Jorja

    I may not be perfect, but parts of me are pretty damn awesome!

  12. #12
    One Perky Goth Gurl Pythos's Avatar
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    "We have talked to him about it and told him not to feel ashamed of it as long as he can "Do It" in his own private time"

    I really really reallly hope you did not say this.

    If I were in your son's shoes, this would make me think that you would not want me dressing around anyone else...including you. In the end, running a tremendous risk of making dressing a bedroom only thing.

    Please for the love of God don't go and put that stigma on him and his possible style. My parents tried to do that with me and all it did was cause some resentment on my part.

    Their limits were on my "tights" wearing. Mine was not even full on Cding.

  13. #13
    Member Lyric's Avatar
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    Yes, your son is lucky to have such an understanding parent. Just giving the kid plenty of space is certainly the thing to do, though. Maybe one day when he's more secure and things are more out in the open, you can open up about yourself.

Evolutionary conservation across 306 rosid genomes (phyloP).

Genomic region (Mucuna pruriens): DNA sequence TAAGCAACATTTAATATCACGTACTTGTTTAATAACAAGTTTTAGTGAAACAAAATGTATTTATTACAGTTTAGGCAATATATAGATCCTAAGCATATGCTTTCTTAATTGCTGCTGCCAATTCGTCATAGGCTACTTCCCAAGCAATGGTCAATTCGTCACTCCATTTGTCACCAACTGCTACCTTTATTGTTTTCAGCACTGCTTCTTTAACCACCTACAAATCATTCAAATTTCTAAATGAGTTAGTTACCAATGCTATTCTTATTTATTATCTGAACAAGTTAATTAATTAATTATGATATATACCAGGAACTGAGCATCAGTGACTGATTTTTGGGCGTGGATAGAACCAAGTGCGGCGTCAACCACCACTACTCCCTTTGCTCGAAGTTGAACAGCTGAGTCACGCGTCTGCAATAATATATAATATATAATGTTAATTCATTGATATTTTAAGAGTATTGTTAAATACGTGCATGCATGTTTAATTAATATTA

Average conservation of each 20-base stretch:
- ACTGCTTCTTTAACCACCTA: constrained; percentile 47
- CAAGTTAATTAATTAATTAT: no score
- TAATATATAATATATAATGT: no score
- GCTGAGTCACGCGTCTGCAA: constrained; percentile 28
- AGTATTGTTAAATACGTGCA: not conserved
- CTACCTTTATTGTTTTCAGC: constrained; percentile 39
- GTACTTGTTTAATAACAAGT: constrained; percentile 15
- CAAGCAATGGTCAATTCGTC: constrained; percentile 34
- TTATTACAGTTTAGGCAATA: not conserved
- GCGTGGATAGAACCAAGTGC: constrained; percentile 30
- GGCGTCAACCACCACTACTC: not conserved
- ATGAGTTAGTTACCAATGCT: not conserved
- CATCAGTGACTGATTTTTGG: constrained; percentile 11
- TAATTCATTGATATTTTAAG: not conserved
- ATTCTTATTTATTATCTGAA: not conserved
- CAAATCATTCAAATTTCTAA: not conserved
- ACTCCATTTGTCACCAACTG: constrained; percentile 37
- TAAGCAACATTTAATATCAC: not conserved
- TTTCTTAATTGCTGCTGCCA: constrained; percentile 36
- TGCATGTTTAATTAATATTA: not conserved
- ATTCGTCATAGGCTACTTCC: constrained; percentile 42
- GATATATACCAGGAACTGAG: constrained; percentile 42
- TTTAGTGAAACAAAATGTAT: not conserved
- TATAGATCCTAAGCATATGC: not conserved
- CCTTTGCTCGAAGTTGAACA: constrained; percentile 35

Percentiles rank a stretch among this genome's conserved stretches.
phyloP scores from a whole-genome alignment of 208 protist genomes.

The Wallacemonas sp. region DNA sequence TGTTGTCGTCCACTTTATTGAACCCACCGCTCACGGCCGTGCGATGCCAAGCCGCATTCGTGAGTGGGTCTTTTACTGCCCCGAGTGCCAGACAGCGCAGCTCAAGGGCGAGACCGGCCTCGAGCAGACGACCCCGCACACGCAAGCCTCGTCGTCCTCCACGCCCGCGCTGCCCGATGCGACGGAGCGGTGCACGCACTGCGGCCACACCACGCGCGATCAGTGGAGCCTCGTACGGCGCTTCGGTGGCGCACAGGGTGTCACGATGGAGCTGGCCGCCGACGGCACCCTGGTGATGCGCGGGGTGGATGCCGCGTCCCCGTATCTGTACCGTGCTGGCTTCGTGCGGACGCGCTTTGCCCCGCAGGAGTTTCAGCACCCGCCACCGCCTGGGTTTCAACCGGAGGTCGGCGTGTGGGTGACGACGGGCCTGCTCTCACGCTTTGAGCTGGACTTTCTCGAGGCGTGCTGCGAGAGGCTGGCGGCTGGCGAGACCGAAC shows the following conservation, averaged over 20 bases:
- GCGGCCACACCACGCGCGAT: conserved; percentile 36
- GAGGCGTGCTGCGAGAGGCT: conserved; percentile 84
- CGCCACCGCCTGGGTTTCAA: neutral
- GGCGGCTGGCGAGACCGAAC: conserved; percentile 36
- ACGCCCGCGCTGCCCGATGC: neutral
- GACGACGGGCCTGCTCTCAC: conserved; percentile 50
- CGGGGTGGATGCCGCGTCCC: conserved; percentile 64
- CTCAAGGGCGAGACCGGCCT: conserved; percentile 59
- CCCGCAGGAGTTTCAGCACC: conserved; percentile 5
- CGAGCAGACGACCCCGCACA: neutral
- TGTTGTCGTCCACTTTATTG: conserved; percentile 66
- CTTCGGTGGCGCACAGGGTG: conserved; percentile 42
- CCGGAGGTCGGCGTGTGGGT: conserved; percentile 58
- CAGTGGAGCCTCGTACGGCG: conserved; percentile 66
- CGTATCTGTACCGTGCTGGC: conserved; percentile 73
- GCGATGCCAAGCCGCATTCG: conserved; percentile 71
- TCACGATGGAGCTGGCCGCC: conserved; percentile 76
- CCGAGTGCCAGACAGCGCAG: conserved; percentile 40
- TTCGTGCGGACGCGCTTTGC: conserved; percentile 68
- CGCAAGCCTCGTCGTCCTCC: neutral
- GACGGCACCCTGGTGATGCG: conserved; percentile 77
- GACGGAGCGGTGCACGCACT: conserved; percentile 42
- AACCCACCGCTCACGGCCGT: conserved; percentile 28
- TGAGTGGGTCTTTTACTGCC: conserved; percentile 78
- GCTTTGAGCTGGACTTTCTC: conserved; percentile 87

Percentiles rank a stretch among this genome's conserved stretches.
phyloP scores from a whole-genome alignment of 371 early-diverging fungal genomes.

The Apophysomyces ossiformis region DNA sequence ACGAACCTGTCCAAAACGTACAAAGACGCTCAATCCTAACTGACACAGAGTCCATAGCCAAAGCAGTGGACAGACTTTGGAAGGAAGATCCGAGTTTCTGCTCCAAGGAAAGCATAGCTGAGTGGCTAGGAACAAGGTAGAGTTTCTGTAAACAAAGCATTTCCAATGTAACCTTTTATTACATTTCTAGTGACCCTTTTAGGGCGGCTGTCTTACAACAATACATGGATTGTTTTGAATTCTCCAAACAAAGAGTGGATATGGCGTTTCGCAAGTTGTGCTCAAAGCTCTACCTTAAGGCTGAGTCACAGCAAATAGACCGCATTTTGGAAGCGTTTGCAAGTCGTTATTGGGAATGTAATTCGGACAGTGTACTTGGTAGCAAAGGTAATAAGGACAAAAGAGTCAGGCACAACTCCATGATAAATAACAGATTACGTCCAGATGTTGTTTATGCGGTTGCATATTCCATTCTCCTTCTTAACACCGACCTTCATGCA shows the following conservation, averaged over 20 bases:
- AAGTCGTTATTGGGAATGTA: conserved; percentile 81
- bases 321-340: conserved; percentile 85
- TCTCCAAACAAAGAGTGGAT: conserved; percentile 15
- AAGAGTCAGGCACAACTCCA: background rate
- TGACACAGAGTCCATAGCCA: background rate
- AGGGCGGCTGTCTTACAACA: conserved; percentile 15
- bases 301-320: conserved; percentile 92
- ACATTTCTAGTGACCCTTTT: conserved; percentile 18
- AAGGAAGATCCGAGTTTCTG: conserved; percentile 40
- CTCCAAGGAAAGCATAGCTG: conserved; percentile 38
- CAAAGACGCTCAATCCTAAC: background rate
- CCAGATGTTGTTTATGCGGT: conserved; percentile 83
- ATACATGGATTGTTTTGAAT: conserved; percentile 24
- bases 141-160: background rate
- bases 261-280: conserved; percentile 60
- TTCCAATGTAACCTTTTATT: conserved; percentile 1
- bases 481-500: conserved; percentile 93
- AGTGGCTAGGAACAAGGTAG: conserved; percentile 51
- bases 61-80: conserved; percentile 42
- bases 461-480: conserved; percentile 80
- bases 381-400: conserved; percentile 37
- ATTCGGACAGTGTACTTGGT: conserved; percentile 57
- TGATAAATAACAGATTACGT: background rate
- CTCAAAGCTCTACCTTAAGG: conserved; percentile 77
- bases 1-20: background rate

And to Jennifer in CO:
    Your story about your stay with your grandparents is one of the coolest stories I've read in one of these forums.

    Lyric

  14. #14
    The shemeleon docrobbysherry's Avatar
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    Puberty and CDing at the same time? Sounds like a VERY DIFFICULT time for u and your son!

    My 16 y/o daughter is going thru that time now. Without having to deal with gender or gay variations, it's hard enuff for her!

    I have no suggestions for u, Jaych. But, hope it comes out well for all of u!
    It's so easy to get caught up in your dressing. And, so difficult to explain your "compulsion" to those who don't.

  15. #15
    Silver Member NicoleScott's Avatar
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    Quote Originally Posted by Pythos View Post
    "We have talked to him about it and told him not to feel ashamed of it as long as he can "Do It" in his own private time"

    I really really reallly hope you did not say this.